(2010)4Perry SeibertSome actors are like bacon -- they make anything they're in even better. Brendan Gleeson is just about the best cinematic bacon in the world, but with The Guard, he gets to be the main course -- and a flavorful dish it is indeed.
He plays Gerry Boyle, an honorable cop with a taste for alcohol, drugs, and hookers, who also makes time to be a good son to his dying mother. Writer/director John Michael McDonagh establishes Boyle's personal code with the opening scene of the movie, involving Boyle's darkly comic take on a fatal car accident, then slowly lets us see how good and smart a man this seemingly corrupted small-town cop actually is.
Boyle is put to the test when by-the-book FBI agent Wendell Everett (Don Cheadle) arrives in Ireland tracking down three drug traffickers, who are supposedly going to ship a half-billion dollars in cocaine through the town's port. Boyle and Everett clash initially -- the Irishman's seemingly casual racism and frumpy appearance don't sit well with the uptight, honest American -- but Everett slowly catches on that Boyle knows much more than he lets on.
The Guard is a perfectly solid crime story, but this is a character study first and foremost, and with Gleeson front and center throughout, we're treated to a hilarious and touching portrait of stereotypical John Wayne manliness mixed with Irish sensitivities and Charlie Sheen's idea of relaxation. Gleeson revels in this meaty part, bringing out Boyle's loving side in the conversations with his mother with just as much authenticity as when he showcases the man's wild side during a romp with two prostitutes. The whole cast is pitch-perfect, and Cheadle offers flawless comic support, but this is Gleeson's show from beginning to end.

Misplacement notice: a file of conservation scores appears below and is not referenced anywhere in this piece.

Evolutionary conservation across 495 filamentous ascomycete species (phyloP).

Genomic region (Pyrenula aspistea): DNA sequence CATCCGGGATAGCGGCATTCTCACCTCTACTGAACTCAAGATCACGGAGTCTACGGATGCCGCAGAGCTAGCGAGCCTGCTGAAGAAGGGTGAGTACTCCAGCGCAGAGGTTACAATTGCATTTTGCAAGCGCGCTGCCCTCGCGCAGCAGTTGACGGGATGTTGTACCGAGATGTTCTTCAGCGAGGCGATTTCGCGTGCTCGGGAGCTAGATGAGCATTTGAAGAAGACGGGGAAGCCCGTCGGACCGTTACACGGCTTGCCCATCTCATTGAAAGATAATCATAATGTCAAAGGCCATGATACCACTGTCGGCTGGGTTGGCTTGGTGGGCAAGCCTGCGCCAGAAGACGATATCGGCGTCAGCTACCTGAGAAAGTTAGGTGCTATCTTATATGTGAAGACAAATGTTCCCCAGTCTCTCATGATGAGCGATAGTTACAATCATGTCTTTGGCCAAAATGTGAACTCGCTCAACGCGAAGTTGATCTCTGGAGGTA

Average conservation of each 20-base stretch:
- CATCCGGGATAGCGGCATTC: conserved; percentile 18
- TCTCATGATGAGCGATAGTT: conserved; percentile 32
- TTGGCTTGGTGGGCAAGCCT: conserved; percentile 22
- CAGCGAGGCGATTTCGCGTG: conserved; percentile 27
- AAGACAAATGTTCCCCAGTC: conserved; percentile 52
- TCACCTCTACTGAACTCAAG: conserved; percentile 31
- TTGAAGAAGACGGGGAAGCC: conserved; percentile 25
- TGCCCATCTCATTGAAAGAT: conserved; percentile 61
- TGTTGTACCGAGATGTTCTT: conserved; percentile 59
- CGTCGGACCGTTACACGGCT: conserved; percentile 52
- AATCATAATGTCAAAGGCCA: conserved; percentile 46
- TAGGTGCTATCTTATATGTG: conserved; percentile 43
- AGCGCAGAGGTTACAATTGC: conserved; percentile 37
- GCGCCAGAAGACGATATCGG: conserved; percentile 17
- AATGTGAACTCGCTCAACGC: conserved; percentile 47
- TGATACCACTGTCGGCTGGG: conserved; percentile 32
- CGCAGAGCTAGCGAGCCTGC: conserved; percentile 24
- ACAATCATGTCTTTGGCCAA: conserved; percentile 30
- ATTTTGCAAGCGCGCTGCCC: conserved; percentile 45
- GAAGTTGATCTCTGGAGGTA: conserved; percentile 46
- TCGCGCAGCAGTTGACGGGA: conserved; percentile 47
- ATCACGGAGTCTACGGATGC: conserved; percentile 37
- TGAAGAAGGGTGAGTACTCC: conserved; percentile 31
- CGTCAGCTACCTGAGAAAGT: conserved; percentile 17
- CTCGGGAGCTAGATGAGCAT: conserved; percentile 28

As far as difficult tones go, dark comedy is one of the toughest to capture. McDonagh's deft screenplay manages the tricky feat of actually being lightly dark, shading its main character just enough so that we're surprised how much we care about what will happen to him during the inevitable final shoot-out that ends the movie. In that way and many others, the film resembles In Bruges, which was written and directed by Martin McDonagh, who is not only the executive producer here but also the brother of the director.
Don't be thrown off by the thick Irish accents, The Guard has a stellar lead performance, some very big laughs, and manages to offer an original take on the hard-boiled detective -- one of the most enduring archetypes in movie history.